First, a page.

When the obsession with digital isn’t always a good thing

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Not wishing to be completely on trend and spend our entire budget in digital and social media, we have taken the unfashionable step of buying some traditional media. Our media selection includes a package of lovely big 96-sheet poster sites in and around major transport hubs. They are a great targeting fit for our commuter audience.

There’s no doubt that social and digital channels are transforming the way we do business, but if I have to listen to another agency telling me that I should spend my entire budget online I shall lose the will to live. True, the move towards integrated or brand-centric campaigns is a massive step forward from the old institutional model of a fancy expensive TV ad with a bit of PR and BTL on the side using whatever budget is left over. But I do genuinely worry that too many agencies have now confused a brand-centric communications strategy with the latest obsession of trying to build entire brands on Facebook.

I’m kicking myself for being fobbed off so easily by a Soho creative who probably doesn’t pass many 96-sheets

There are huge advantages to marketing online. Campaigns are distinctly more measurable and better still, the creative work tends to be developed and reviewed in the correct environment. When I am asked to sign off an online activity, I am given a URL link where I can see the work living and breathing on my own laptop or smartphone in the media space where it will ultimately appear. I do not sign off concept boards and then cross my fingers that the end result will look good when it goes live. I know what I am getting. Agencies and traditional media owners would do well to bring such ’in-situ’ mock-ups to their own approval processes.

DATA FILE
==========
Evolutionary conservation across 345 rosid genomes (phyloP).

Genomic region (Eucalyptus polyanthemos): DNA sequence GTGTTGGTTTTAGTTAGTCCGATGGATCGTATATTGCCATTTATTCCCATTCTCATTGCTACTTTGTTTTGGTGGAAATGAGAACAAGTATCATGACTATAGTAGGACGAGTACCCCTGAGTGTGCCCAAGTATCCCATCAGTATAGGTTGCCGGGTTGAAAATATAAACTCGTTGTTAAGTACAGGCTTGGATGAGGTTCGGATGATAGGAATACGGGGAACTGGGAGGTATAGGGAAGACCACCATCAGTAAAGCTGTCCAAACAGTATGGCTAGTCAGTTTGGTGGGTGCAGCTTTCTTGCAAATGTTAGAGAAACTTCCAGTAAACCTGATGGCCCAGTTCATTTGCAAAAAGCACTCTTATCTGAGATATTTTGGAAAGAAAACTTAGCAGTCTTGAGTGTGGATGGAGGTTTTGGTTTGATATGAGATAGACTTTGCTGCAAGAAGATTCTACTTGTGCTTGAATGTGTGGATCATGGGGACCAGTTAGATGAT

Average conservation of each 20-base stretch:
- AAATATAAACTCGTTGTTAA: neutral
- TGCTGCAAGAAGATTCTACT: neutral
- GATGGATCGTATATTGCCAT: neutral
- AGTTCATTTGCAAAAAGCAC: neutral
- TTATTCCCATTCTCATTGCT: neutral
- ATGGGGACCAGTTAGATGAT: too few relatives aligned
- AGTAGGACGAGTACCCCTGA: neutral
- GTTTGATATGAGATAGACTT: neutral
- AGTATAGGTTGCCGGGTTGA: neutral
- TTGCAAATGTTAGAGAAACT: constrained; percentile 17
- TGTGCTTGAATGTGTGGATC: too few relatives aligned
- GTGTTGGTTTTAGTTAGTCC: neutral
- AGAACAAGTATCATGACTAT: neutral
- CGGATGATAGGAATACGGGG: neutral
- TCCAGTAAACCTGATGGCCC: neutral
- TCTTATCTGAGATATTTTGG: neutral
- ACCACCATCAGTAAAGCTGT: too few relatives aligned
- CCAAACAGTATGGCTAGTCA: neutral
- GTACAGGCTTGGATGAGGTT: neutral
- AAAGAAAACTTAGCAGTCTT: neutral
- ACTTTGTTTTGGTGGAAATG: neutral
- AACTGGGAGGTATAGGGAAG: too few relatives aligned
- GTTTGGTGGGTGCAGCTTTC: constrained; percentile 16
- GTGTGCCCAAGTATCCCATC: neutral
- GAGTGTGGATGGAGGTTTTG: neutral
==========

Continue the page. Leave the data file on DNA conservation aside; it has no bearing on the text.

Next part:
I write this having just driven past one of our latest 96-sheets, where the copy was just far too small to read at distance. I remember it looked perfect on a concept board from six feet away set against the clean white walls of the agency meeting room. We did raise this issue at the time, but were politely told not to worry about such detail and the agency reluctantly agreed to nudge up the font size by one or two points. I am kicking myself for being fobbed off so easily by a creative who works in Soho, no doubt walks everywhere and probably doesn’t drive past many 96-sheets and even if he did, he’s probably be too busy playing on his iPhone to notice them.

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